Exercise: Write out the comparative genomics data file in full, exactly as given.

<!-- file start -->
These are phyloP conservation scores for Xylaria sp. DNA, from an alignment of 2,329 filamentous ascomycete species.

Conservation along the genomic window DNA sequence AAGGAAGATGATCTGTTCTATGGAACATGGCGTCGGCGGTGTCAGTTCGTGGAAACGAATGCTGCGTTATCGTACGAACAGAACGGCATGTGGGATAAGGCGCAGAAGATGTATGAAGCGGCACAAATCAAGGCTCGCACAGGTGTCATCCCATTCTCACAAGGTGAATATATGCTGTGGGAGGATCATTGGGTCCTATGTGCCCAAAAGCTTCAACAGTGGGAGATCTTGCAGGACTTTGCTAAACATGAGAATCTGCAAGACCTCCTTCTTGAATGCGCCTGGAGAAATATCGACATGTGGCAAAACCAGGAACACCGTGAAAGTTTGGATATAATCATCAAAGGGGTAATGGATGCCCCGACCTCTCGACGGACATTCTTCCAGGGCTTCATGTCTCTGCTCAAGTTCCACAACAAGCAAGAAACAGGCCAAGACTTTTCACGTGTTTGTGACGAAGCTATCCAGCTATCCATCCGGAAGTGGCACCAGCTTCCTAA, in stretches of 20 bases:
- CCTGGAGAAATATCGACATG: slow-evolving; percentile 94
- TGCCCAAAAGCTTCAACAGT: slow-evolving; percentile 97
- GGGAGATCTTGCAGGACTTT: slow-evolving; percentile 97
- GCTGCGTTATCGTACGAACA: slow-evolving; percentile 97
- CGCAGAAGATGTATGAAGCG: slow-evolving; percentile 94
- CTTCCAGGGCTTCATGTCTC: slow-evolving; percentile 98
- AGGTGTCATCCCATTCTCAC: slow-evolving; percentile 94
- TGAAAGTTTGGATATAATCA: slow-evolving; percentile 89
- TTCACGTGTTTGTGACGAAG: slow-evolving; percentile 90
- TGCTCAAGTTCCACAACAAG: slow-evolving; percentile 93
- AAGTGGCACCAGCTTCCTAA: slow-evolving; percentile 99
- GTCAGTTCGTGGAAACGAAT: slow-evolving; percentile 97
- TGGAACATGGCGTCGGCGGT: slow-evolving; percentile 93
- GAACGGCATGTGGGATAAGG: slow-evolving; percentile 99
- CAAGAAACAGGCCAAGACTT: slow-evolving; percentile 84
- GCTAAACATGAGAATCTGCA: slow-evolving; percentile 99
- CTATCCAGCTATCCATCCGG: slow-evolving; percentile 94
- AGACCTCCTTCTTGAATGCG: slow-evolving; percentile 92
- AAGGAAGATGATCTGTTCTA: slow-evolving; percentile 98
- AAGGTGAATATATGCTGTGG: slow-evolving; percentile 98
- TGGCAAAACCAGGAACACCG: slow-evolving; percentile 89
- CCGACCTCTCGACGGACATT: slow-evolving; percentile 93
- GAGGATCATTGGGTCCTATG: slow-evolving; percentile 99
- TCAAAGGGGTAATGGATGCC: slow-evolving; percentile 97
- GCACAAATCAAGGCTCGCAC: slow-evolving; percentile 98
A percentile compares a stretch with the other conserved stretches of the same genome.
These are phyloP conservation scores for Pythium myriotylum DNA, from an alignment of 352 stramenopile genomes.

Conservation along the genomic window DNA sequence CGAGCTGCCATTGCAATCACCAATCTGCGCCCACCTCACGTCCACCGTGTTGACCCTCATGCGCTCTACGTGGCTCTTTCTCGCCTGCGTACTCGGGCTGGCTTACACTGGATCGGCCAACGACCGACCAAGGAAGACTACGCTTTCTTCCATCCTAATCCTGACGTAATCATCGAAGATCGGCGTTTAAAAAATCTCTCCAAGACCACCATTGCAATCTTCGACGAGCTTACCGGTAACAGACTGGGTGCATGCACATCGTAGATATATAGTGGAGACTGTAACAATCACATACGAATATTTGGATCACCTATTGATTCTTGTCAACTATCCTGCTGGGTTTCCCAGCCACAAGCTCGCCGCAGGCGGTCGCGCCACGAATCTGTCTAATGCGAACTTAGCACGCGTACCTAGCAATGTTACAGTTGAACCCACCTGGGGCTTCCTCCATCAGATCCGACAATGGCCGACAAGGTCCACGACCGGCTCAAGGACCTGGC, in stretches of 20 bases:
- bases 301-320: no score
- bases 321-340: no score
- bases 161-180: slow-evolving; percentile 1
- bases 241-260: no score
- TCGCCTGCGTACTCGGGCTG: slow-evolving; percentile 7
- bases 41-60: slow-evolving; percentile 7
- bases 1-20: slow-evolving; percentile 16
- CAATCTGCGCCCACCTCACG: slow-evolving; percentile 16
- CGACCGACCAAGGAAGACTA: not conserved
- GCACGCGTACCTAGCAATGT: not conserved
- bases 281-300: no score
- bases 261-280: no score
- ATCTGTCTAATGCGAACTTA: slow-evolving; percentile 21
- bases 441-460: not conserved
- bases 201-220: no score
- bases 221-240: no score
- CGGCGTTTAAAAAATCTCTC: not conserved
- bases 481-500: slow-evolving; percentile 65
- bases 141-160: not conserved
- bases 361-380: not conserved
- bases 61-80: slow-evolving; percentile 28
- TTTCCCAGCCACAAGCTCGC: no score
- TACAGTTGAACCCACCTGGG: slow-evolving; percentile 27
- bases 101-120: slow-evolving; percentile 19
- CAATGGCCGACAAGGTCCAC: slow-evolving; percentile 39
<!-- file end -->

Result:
These are phyloP conservation scores for Xylaria sp. DNA, from an alignment of 2,329 filamentous ascomycete species.

Conservation along the genomic window DNA sequence AAGGAAGATGATCTGTTCTATGGAACATGGCGTCGGCGGTGTCAGTTCGTGGAAACGAATGCTGCGTTATCGTACGAACAGAACGGCATGTGGGATAAGGCGCAGAAGATGTATGAAGCGGCACAAATCAAGGCTCGCACAGGTGTCATCCCATTCTCACAAGGTGAATATATGCTGTGGGAGGATCATTGGGTCCTATGTGCCCAAAAGCTTCAACAGTGGGAGATCTTGCAGGACTTTGCTAAACATGAGAATCTGCAAGACCTCCTTCTTGAATGCGCCTGGAGAAATATCGACATGTGGCAAAACCAGGAACACCGTGAAAGTTTGGATATAATCATCAAAGGGGTAATGGATGCCCCGACCTCTCGACGGACATTCTTCCAGGGCTTCATGTCTCTGCTCAAGTTCCACAACAAGCAAGAAACAGGCCAAGACTTTTCACGTGTTTGTGACGAAGCTATCCAGCTATCCATCCGGAAGTGGCACCAGCTTCCTAA, in stretches of 20 bases:
- CCTGGAGAAATATCGACATG: slow-evolving; percentile 94
- TGCCCAAAAGCTTCAACAGT: slow-evolving; percentile 97
- GGGAGATCTTGCAGGACTTT: slow-evolving; percentile 97
- GCTGCGTTATCGTACGAACA: slow-evolving; percentile 97
- CGCAGAAGATGTATGAAGCG: slow-evolving; percentile 94
- CTTCCAGGGCTTCATGTCTC: slow-evolving; percentile 98
- AGGTGTCATCCCATTCTCAC: slow-evolving; percentile 94
- TGAAAGTTTGGATATAATCA: slow-evolving; percentile 89
- TTCACGTGTTTGTGACGAAG: slow-evolving; percentile 90
- TGCTCAAGTTCCACAACAAG: slow-evolving; percentile 93
- AAGTGGCACCAGCTTCCTAA: slow-evolving; percentile 99
- GTCAGTTCGTGGAAACGAAT: slow-evolving; percentile 97
- TGGAACATGGCGTCGGCGGT: slow-evolving; percentile 93
- GAACGGCATGTGGGATAAGG: slow-evolving; percentile 99
- CAAGAAACAGGCCAAGACTT: slow-evolving; percentile 84
- GCTAAACATGAGAATCTGCA: slow-evolving; percentile 99
- CTATCCAGCTATCCATCCGG: slow-evolving; percentile 94
- AGACCTCCTTCTTGAATGCG: slow-evolving; percentile 92
- AAGGAAGATGATCTGTTCTA: slow-evolving; percentile 98
- AAGGTGAATATATGCTGTGG: slow-evolving; percentile 98
- TGGCAAAACCAGGAACACCG: slow-evolving; percentile 89
- CCGACCTCTCGACGGACATT: slow-evolving; percentile 93
- GAGGATCATTGGGTCCTATG: slow-evolving; percentile 99
- TCAAAGGGGTAATGGATGCC: slow-evolving; percentile 97
- GCACAAATCAAGGCTCGCAC: slow-evolving; percentile 98
A percentile compares a stretch with the other conserved stretches of the same genome.
These are phyloP conservation scores for Pythium myriotylum DNA, from an alignment of 352 stramenopile genomes.

Conservation along the genomic window DNA sequence CGAGCTGCCATTGCAATCACCAATCTGCGCCCACCTCACGTCCACCGTGTTGACCCTCATGCGCTCTACGTGGCTCTTTCTCGCCTGCGTACTCGGGCTGGCTTACACTGGATCGGCCAACGACCGACCAAGGAAGACTACGCTTTCTTCCATCCTAATCCTGACGTAATCATCGAAGATCGGCGTTTAAAAAATCTCTCCAAGACCACCATTGCAATCTTCGACGAGCTTACCGGTAACAGACTGGGTGCATGCACATCGTAGATATATAGTGGAGACTGTAACAATCACATACGAATATTTGGATCACCTATTGATTCTTGTCAACTATCCTGCTGGGTTTCCCAGCCACAAGCTCGCCGCAGGCGGTCGCGCCACGAATCTGTCTAATGCGAACTTAGCACGCGTACCTAGCAATGTTACAGTTGAACCCACCTGGGGCTTCCTCCATCAGATCCGACAATGGCCGACAAGGTCCACGACCGGCTCAAGGACCTGGC, in stretches of 20 bases:
- bases 301-320: no score
- bases 321-340: no score
- bases 161-180: slow-evolving; percentile 1
- bases 241-260: no score
- TCGCCTGCGTACTCGGGCTG: slow-evolving; percentile 7
- bases 41-60: slow-evolving; percentile 7
- bases 1-20: slow-evolving; percentile 16
- CAATCTGCGCCCACCTCACG: slow-evolving; percentile 16
- CGACCGACCAAGGAAGACTA: not conserved
- GCACGCGTACCTAGCAATGT: not conserved
- bases 281-300: no score
- bases 261-280: no score
- ATCTGTCTAATGCGAACTTA: slow-evolving; percentile 21
- bases 441-460: not conserved
- bases 201-220: no score
- bases 221-240: no score
- CGGCGTTTAAAAAATCTCTC: not conserved
- bases 481-500: slow-evolving; percentile 65
- bases 141-160: not conserved
- bases 361-380: not conserved
- bases 61-80: slow-evolving; percentile 28
- TTTCCCAGCCACAAGCTCGC: no score
- TACAGTTGAACCCACCTGGG: slow-evolving; percentile 27
- bases 101-120: slow-evolving; percentile 19
- CAATGGCCGACAAGGTCCAC: slow-evolving; percentile 39